You aren't performing any DML here - and you can't, because your aggregate query doesn't return any Ids as you've aggregated them:
SELECT Name, Prospect_Code__c , COUNT(Id) ids ...
You'll have to perform a second query based on the
Prospect_Code__c of each
AggregateResult to find the Accounts you're considering duplicated and update them. Your
Map<String, Boolean> is not really going to help here.
You can iterate over the
AggregateResult list to perform one query each, which puts you in limits trouble. There's a better but much more complex approach I'll sketch here, but you'll have to write a fair amount of code to implement it.
First, accumulate a set of composite keys: the combinations of Name and Prospect Code that are duplicated. I'd do this with a
Set<String> compositeKeySet, where the values are something like
Prospect_Code__c + '\n' + Name. Then, accumulate sets of
Prospect_Code__c values and perform a single, bulkified, but overly broad query:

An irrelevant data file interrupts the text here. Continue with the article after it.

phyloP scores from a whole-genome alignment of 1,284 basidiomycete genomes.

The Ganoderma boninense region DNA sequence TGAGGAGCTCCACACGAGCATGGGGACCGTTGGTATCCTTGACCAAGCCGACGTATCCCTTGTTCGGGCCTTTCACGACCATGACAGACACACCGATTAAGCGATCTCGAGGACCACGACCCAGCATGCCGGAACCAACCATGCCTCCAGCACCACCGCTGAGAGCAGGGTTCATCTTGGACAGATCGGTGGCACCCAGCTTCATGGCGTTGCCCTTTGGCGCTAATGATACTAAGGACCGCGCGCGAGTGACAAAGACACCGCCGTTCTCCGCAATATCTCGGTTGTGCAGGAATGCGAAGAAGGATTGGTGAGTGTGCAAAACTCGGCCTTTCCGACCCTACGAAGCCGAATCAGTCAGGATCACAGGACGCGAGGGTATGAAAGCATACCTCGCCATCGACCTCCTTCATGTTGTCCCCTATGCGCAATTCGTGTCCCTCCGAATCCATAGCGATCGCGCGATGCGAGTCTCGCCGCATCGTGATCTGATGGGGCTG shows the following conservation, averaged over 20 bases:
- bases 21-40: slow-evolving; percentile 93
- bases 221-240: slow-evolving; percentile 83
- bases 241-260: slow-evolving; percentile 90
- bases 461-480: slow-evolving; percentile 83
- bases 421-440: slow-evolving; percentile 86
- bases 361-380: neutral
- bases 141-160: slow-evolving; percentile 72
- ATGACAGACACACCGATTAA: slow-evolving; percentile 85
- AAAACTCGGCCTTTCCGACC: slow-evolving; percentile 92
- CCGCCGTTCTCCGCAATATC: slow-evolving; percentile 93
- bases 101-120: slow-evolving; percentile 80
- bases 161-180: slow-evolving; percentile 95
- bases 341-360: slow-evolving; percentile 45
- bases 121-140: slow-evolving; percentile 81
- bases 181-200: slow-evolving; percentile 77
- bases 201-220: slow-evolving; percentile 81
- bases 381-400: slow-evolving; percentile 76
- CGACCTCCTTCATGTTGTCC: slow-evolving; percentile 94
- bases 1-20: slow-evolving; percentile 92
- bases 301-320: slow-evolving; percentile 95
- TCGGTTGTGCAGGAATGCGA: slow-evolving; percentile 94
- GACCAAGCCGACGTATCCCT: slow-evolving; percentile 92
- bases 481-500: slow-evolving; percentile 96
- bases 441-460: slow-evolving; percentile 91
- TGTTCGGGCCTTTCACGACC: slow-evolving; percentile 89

SELECT Name, Prospect_Code__c FROM Account WHERE Name IN :nameSet AND Prospect_Code__c IN :prospectCodeSet
Then, iterate over the results of that query. For each Account in the results, check if its composite key (
Prospect_Code__c + '\n' + Name) is in
compositeKeySet. If it is, you know its specific combination of Name and Prospect Code was one of those identified as a duplicate. You can then update that Account.
It's important to bear in mind that this is a very expensive operation in terms of the queries you're going to run and how much system resources they require. It is likely you will have to implement this as an Apex batch class, or even two Apex batch classes - one to run the first query, chaining into the second to actually process the results. How critical the architecture ends up being is heavily dependent on the data volume in the target org and the extent of the duplication.
If you don't have experience tuning query performance and implementing this kind of architecture, I'd encourage taking advantage of this opportunity to work with a senior developer on your team or in your local user group to work out the complex details.